Justin Short’s story is not for the squeamish or arachnophobic. Just how many bites are too many? What will it take to be accepted into a new world? Finalist in the 2013 Story Quest competition, this story gets under your skin. SY
When I first came to the valley, the elders gave me a tick. I didn’t think too much of the gift, especially since there was nowhere to return it. The place, as you know, is fairly inaccessible. A big, greenish space surrounded by acres of nearly vertical hayfields, natural silt traps, and the thorniest woods imaginable. No realistic possibility of escape. No company except that lone chair in the exact center of said valley.
The gray-haired bug-bearers arrived shortly after I took my seat. Their tick was a gray one, small and unthreatening. His tiny feet circumnavigated my torso a couple times before he injected his teeth into my shoulder. It hurt at first, but I gradually got used to the tight discomfort there.
Within the hour, one of the old men brought me my second one. This time it was a seed tick. Almost microscopic. When he released it on my skin and wished it luck, I could scarcely distinguish it from my freckles.
Reviewed by Sophie Yorkston
This is story of Little, a wayward girl scraping by. At the crux of her desperation, when she offers her virginity for a new opportunity, Arsen arrives and whisks her away. She’s offered a home, and kindness, and maybe love, but the offer itself is enough. When Arsen has won her mind, he says he wants to take her to his home on Sub Rosa, but to be accepted there she has to survive the ordeal of the Dark.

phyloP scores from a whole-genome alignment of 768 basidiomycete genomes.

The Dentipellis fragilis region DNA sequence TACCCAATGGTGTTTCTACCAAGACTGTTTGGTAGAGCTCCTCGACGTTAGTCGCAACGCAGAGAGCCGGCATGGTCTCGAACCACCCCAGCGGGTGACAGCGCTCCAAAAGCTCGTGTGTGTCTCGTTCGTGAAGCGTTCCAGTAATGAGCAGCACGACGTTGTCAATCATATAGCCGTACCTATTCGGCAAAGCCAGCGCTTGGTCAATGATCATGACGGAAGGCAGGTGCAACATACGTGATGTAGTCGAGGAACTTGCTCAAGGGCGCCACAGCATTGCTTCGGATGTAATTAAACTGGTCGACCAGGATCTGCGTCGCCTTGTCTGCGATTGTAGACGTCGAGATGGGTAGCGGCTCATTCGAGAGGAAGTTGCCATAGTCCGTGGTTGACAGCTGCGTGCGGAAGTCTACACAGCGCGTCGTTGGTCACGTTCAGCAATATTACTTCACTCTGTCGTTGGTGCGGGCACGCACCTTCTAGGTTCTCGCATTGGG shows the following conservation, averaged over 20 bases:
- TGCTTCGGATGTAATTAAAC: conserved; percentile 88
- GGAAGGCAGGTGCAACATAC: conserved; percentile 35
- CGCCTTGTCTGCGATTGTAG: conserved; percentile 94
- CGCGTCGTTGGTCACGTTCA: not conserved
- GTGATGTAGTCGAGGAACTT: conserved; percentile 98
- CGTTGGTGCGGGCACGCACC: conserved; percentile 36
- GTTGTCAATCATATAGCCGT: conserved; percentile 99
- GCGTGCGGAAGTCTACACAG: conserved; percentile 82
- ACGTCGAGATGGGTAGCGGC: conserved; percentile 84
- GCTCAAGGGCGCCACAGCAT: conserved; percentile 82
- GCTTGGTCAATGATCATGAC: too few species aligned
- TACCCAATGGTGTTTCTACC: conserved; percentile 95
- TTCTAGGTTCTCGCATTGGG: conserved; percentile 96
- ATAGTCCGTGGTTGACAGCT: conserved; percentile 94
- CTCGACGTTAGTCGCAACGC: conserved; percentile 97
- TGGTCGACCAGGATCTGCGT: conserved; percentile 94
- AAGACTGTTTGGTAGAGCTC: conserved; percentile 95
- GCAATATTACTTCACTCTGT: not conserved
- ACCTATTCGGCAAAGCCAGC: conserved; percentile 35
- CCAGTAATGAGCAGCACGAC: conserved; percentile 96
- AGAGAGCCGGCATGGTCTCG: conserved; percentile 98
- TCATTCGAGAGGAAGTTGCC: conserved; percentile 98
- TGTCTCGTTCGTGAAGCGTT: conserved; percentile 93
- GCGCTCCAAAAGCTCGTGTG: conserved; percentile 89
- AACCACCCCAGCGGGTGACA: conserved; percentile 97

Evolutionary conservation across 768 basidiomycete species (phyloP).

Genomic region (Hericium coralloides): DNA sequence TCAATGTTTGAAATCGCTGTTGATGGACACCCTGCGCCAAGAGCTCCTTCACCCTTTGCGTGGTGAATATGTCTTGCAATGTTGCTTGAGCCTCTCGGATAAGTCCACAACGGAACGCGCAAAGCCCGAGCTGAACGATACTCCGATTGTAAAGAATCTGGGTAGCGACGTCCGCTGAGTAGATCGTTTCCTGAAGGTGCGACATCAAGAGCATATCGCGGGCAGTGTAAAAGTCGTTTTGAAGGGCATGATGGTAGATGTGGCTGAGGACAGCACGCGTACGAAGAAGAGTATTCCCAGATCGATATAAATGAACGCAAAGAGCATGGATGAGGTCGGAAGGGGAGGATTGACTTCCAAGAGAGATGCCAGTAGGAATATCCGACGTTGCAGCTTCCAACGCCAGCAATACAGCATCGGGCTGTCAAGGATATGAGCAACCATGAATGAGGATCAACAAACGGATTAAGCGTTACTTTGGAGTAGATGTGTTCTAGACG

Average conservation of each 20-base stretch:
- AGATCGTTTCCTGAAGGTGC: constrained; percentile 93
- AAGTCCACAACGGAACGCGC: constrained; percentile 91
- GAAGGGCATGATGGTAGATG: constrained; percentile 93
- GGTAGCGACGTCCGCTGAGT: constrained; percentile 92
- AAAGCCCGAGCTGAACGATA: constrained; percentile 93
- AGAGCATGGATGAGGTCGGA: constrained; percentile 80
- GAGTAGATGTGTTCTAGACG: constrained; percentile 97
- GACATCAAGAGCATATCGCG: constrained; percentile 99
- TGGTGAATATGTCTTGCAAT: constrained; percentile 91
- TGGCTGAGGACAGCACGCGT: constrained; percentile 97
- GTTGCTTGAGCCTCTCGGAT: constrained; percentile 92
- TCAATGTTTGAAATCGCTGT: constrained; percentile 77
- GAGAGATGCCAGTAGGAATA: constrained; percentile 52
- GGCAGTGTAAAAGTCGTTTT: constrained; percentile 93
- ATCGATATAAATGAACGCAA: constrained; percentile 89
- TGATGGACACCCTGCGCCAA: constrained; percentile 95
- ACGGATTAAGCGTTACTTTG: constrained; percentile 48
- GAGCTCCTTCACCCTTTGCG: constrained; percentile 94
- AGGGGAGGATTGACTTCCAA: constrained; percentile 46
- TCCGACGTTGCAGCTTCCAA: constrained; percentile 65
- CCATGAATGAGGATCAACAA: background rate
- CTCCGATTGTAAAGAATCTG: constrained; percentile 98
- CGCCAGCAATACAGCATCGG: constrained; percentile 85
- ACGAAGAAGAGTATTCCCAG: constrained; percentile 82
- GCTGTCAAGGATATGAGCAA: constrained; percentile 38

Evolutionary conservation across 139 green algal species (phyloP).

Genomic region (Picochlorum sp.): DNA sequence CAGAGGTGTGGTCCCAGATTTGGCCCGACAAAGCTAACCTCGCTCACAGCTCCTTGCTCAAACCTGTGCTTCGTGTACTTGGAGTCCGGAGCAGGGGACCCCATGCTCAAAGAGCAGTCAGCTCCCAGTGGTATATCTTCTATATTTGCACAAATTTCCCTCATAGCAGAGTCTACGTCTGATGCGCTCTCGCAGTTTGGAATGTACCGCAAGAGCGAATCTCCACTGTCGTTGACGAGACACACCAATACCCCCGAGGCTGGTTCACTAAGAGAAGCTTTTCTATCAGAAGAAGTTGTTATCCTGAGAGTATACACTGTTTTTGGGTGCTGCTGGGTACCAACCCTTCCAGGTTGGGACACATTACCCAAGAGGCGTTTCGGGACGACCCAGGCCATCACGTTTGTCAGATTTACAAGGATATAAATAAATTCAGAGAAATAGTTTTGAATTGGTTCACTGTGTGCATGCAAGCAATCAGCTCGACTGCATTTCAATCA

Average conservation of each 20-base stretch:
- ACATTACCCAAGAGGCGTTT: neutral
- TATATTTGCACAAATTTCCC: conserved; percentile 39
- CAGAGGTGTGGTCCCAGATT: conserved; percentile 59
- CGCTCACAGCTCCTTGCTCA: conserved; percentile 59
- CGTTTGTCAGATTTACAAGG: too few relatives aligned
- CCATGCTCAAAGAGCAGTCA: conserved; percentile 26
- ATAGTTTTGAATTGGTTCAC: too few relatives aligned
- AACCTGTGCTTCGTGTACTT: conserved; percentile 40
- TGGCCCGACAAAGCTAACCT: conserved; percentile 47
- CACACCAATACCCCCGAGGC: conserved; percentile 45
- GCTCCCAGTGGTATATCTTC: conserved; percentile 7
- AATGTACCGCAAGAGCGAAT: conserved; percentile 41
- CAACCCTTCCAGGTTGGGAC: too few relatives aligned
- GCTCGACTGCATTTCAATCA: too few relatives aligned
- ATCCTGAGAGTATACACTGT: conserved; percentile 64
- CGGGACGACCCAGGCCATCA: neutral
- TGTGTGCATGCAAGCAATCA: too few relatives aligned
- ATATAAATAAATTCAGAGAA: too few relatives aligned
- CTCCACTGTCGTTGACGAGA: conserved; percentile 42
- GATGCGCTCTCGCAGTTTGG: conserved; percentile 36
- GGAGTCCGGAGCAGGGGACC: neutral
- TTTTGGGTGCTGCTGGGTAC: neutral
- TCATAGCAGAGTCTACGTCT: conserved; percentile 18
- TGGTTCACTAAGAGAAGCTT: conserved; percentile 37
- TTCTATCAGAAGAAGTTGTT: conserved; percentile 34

When problem solver and amateur cryptographer Layne becomes involved with translating an ancient druidic diary, it looks like a hopeless case. But when the cadences start to create rhythm, Layne starts to connect with the work in a way he couldn’t have predicted. SY
Layne had spent the entire morning hunched over the pinned-out vellum leaves and all he had to show for it was a crick in his neck.
He’d filled two pages of his notebook with beautiful cursive, but that was entirely because he enjoyed exercising his fountain pen. He had produced little more than a continuous ink line. There was no greater meaning in it than there was in the old manuscript.
Layne put the pen down and let out a long breath. “This isn’t prose.” The insight surprised him as he said it.
“What?” Trimby looked up from his workstation, across the lab and near to the window.
“It’s not prose.”
“Of course it’s prose,” said Trimby, pushing at the cuffs of his tweed jacket as if ready to engage in fisticuffs. Layne wanted to laugh almost as much as he wanted to punch him. “The wallet clearly states that it’s a diary.”